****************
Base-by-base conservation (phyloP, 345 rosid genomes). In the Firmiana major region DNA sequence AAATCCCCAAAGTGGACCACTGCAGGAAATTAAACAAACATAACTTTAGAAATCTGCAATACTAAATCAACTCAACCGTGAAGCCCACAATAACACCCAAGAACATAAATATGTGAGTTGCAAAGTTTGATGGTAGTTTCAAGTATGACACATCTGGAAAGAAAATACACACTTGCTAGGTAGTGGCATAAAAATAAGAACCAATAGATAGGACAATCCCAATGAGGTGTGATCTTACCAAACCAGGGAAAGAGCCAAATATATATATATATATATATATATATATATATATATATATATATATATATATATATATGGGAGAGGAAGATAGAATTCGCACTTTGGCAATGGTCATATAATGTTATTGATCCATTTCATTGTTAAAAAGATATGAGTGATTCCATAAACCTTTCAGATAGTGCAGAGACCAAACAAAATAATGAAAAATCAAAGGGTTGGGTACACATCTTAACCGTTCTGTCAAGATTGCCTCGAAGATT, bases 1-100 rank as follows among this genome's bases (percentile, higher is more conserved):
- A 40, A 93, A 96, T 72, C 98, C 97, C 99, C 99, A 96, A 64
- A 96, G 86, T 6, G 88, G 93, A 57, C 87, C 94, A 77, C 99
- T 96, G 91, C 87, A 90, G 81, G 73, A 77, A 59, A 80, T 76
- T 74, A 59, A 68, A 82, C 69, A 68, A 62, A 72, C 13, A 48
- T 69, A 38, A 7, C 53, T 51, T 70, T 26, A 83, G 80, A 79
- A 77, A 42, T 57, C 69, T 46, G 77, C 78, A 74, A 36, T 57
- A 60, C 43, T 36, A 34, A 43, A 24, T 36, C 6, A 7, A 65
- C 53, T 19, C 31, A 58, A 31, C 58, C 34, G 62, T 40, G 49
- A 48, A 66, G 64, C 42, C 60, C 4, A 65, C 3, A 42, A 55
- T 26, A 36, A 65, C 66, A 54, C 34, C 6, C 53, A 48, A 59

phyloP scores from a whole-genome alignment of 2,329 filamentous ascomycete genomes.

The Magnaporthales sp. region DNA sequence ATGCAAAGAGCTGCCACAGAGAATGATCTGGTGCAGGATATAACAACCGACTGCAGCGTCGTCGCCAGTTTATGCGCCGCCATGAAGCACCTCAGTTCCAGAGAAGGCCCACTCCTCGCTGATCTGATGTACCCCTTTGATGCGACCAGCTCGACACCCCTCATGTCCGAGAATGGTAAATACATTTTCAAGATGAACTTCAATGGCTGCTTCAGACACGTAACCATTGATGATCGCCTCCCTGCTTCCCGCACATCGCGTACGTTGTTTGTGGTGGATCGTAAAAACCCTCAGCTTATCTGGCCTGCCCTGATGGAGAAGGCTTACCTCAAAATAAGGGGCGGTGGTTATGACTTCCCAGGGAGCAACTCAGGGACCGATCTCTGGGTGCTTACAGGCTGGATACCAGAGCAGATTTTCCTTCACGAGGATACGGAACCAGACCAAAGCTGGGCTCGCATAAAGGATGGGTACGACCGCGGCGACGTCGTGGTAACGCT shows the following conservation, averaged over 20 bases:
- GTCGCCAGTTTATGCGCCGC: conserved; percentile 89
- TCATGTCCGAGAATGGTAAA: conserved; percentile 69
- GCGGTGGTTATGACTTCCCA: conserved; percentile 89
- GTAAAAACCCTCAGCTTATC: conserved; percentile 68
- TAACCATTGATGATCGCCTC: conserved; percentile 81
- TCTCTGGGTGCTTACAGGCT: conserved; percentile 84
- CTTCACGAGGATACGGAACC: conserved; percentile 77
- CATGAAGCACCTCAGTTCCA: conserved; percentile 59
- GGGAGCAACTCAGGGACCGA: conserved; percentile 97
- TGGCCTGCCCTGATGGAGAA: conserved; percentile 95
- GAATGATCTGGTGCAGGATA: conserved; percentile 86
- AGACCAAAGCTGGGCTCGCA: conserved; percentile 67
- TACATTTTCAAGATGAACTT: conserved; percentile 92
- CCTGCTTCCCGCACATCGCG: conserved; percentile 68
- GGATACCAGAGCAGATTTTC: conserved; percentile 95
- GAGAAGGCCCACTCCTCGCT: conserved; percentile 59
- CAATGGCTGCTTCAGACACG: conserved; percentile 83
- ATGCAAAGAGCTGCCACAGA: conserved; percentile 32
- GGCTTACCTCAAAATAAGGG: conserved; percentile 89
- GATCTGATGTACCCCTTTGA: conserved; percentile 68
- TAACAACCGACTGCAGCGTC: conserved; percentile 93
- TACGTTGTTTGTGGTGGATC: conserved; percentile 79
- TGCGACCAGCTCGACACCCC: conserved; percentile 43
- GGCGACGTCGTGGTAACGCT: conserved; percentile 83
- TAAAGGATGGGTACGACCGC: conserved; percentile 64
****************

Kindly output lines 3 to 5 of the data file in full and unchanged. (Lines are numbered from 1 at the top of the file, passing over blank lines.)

- A 96, G 86, T 6, G 88, G 93, A 57, C 87, C 94, A 77, C 99
- T 96, G 91, C 87, A 90, G 81, G 73, A 77, A 59, A 80, T 76
- T 74, A 59, A 68, A 82, C 69, A 68, A 62, A 72, C 13, A 48